1. AUC(0,∞), area under the concentration curve from time 0 extrapolated to infinite time; CV, coefficient of variation; Cmax, maximum observed concentration; GM, geometric mean; SD, standard deviation; tmax, time of maximum observed plasma concentration; t1/2, elimination half-life.

18–45, (n= 6) 149 (43)1202 (41)1.5 (1.0, 2.0)41.5 (10.9)
46–59, (n= 6) 251 (27)1693 (27)1.0 (1.0, 2.1)44.7 (11.6)
60–74, (n= 6) 175 (19)1701 (28)1.5 (1.0, 2.1)46.0 (14.3)
≥75, (n= 9) 224 (34)2688 (40)1.5 (1.0, 2.0)70.7 (19.5)

Concentration–time profiles are provided in Figure 2 and the scatter plots of avagacestat Cmax and AUC(0,∞)values vs. age as a continuous variable are shown in Figure 3. From these plots, several observations can be made: (i) there was no apparent association between age and avagacestat Cmax, (ii) the ranges of AUC(0,∞) values were similar in the younger groups (ages 18–45, 46–59 and 60–74 years) and (iii) the four females (two healthy and two MCI) in the age group of 75 years or more had the highest values of avagacestat AUC(0,∞) in the study. The remaining subjects in the age group of 75 years or more (two males and three females) had individual AUC(0,∞) values comparable with the younger subjects.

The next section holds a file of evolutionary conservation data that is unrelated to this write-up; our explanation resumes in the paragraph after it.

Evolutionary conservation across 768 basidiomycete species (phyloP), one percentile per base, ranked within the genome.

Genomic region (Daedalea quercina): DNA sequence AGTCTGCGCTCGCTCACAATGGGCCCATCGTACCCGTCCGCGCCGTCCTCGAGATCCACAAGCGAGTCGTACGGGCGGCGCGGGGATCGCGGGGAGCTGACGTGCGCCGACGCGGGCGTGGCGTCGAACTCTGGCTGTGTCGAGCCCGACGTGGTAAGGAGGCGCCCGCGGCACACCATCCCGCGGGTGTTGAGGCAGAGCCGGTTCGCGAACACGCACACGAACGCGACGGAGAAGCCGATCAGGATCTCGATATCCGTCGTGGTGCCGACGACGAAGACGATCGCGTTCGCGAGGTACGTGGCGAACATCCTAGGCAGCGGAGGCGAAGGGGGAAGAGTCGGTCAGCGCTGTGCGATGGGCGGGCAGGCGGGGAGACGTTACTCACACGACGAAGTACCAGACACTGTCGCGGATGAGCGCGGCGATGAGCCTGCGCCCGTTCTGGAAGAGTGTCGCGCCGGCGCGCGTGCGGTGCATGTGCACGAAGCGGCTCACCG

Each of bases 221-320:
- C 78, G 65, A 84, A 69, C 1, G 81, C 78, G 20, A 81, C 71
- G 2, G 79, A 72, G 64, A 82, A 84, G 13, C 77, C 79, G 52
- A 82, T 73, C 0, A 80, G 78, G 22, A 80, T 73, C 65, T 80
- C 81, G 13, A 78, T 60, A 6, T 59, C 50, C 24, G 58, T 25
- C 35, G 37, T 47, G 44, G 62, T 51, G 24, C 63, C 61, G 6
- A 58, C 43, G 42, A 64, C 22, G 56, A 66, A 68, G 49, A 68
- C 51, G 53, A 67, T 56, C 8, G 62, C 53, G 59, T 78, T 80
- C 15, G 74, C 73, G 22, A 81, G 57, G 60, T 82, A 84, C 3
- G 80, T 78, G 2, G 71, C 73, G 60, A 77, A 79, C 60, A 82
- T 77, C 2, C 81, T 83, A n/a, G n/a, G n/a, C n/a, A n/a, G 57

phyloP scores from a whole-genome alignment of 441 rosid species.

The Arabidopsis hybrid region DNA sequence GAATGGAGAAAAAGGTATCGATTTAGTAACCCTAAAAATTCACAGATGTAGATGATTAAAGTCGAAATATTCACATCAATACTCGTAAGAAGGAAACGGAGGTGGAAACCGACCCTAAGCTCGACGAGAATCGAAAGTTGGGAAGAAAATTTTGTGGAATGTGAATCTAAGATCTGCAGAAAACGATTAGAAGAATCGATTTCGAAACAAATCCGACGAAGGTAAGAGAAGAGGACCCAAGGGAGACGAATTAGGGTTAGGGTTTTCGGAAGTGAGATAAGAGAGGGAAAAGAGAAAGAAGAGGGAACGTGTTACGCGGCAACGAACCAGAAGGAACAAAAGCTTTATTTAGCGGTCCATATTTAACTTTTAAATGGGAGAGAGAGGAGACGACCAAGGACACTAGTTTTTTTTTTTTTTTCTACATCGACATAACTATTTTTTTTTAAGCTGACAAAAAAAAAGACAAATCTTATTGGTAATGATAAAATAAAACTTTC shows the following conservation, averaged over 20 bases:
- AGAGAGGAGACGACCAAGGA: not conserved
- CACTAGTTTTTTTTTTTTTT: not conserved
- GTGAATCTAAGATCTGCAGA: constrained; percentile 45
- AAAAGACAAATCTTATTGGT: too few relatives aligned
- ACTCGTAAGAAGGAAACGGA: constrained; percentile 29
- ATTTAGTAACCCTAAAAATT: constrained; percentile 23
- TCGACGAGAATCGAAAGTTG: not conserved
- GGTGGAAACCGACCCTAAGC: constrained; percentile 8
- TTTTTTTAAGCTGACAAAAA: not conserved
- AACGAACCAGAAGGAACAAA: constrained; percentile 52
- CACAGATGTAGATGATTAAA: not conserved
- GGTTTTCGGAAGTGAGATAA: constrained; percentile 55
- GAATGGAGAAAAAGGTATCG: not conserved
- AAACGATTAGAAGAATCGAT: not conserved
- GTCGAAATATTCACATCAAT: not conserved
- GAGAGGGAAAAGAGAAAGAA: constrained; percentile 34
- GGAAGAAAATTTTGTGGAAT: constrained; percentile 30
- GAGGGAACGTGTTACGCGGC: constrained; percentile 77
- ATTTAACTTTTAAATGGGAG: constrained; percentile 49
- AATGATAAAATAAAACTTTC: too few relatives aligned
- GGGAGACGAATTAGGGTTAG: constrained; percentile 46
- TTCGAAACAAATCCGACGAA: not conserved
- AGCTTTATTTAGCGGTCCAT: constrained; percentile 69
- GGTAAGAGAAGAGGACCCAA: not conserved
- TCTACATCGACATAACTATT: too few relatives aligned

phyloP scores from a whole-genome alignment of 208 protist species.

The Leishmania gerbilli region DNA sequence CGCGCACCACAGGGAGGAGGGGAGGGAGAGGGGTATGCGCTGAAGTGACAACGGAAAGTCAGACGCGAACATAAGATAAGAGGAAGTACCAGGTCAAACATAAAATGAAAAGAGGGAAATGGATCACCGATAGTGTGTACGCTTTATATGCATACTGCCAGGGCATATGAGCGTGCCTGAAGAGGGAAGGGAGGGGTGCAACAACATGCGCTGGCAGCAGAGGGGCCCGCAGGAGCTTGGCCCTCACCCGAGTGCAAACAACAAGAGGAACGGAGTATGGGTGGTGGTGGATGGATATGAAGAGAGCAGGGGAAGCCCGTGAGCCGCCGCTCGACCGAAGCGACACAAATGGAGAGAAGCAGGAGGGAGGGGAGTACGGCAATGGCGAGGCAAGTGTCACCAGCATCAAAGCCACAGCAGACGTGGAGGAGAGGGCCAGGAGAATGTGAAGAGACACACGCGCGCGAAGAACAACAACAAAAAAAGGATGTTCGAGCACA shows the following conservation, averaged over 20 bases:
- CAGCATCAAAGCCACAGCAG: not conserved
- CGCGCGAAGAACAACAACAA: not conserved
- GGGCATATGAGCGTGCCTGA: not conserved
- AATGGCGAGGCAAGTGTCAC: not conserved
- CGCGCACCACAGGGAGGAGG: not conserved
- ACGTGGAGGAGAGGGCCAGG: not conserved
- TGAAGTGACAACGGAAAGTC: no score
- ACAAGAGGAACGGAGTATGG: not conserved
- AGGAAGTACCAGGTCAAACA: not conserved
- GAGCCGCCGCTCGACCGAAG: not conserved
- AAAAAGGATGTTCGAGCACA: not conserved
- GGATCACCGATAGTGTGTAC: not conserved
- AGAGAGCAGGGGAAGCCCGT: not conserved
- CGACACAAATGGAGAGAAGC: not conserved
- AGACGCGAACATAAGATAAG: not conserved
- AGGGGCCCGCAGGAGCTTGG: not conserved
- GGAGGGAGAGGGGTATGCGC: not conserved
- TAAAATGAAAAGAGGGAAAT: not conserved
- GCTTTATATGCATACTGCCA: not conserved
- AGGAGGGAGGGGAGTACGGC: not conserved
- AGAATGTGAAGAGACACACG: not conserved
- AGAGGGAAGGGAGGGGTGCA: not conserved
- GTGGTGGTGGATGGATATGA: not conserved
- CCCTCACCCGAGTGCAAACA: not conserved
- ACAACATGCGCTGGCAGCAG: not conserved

image

Figure 2. Mean (±SD) plasma concentration–time profiles of healthy young males aged 18–45 years, healthy or MCI males aged 46–59 years, healthy or MCI males aged 60–74 years, and healthy, MCI or AD male and female subjects aged 75 years or older after oral administration of a single 50 mg avagacestat dose. inline image, healthy young males 18–45 years; inline image, males 46–59 years; inline image, males and females 60–74 years healthy or MCI; inline image, males and females 75 years and older healthy, MCI or AD

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image